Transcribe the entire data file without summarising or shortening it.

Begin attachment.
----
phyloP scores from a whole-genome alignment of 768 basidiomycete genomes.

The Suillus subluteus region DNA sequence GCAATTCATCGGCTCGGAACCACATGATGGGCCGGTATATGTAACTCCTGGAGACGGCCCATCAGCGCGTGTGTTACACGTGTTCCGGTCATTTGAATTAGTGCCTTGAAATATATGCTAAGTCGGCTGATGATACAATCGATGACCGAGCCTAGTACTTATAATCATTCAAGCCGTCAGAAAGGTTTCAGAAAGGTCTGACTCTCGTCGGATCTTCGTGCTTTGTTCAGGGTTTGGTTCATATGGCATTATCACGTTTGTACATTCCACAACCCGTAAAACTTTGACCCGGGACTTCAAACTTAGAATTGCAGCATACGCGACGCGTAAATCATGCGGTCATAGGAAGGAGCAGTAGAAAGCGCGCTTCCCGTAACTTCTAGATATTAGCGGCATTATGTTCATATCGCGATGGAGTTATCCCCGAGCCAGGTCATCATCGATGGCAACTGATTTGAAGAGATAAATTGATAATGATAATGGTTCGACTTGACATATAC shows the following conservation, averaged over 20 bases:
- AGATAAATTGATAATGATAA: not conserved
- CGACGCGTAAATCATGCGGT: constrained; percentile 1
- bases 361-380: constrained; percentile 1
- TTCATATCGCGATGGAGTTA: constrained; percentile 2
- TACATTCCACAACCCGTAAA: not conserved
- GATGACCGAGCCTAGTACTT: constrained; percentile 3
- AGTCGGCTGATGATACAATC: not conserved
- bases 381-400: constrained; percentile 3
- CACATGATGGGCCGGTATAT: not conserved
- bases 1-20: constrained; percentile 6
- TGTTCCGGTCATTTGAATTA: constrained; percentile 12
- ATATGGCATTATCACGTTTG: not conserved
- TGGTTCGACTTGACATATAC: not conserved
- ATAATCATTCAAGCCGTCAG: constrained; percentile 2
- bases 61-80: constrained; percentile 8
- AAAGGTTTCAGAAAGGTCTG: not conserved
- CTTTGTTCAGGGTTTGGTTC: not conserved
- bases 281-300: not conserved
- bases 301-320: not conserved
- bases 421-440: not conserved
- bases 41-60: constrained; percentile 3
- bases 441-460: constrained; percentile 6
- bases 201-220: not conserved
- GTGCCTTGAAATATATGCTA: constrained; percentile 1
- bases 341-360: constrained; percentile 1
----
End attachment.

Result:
phyloP scores from a whole-genome alignment of 768 basidiomycete genomes.

The Suillus subluteus region DNA sequence GCAATTCATCGGCTCGGAACCACATGATGGGCCGGTATATGTAACTCCTGGAGACGGCCCATCAGCGCGTGTGTTACACGTGTTCCGGTCATTTGAATTAGTGCCTTGAAATATATGCTAAGTCGGCTGATGATACAATCGATGACCGAGCCTAGTACTTATAATCATTCAAGCCGTCAGAAAGGTTTCAGAAAGGTCTGACTCTCGTCGGATCTTCGTGCTTTGTTCAGGGTTTGGTTCATATGGCATTATCACGTTTGTACATTCCACAACCCGTAAAACTTTGACCCGGGACTTCAAACTTAGAATTGCAGCATACGCGACGCGTAAATCATGCGGTCATAGGAAGGAGCAGTAGAAAGCGCGCTTCCCGTAACTTCTAGATATTAGCGGCATTATGTTCATATCGCGATGGAGTTATCCCCGAGCCAGGTCATCATCGATGGCAACTGATTTGAAGAGATAAATTGATAATGATAATGGTTCGACTTGACATATAC shows the following conservation, averaged over 20 bases:
- AGATAAATTGATAATGATAA: not conserved
- CGACGCGTAAATCATGCGGT: constrained; percentile 1
- bases 361-380: constrained; percentile 1
- TTCATATCGCGATGGAGTTA: constrained; percentile 2
- TACATTCCACAACCCGTAAA: not conserved
- GATGACCGAGCCTAGTACTT: constrained; percentile 3
- AGTCGGCTGATGATACAATC: not conserved
- bases 381-400: constrained; percentile 3
- CACATGATGGGCCGGTATAT: not conserved
- bases 1-20: constrained; percentile 6
- TGTTCCGGTCATTTGAATTA: constrained; percentile 12
- ATATGGCATTATCACGTTTG: not conserved
- TGGTTCGACTTGACATATAC: not conserved
- ATAATCATTCAAGCCGTCAG: constrained; percentile 2
- bases 61-80: constrained; percentile 8
- AAAGGTTTCAGAAAGGTCTG: not conserved
- CTTTGTTCAGGGTTTGGTTC: not conserved
- bases 281-300: not conserved
- bases 301-320: not conserved
- bases 421-440: not conserved
- bases 41-60: constrained; percentile 3
- bases 441-460: constrained; percentile 6
- bases 201-220: not conserved
- GTGCCTTGAAATATATGCTA: constrained; percentile 1
- bases 341-360: constrained; percentile 1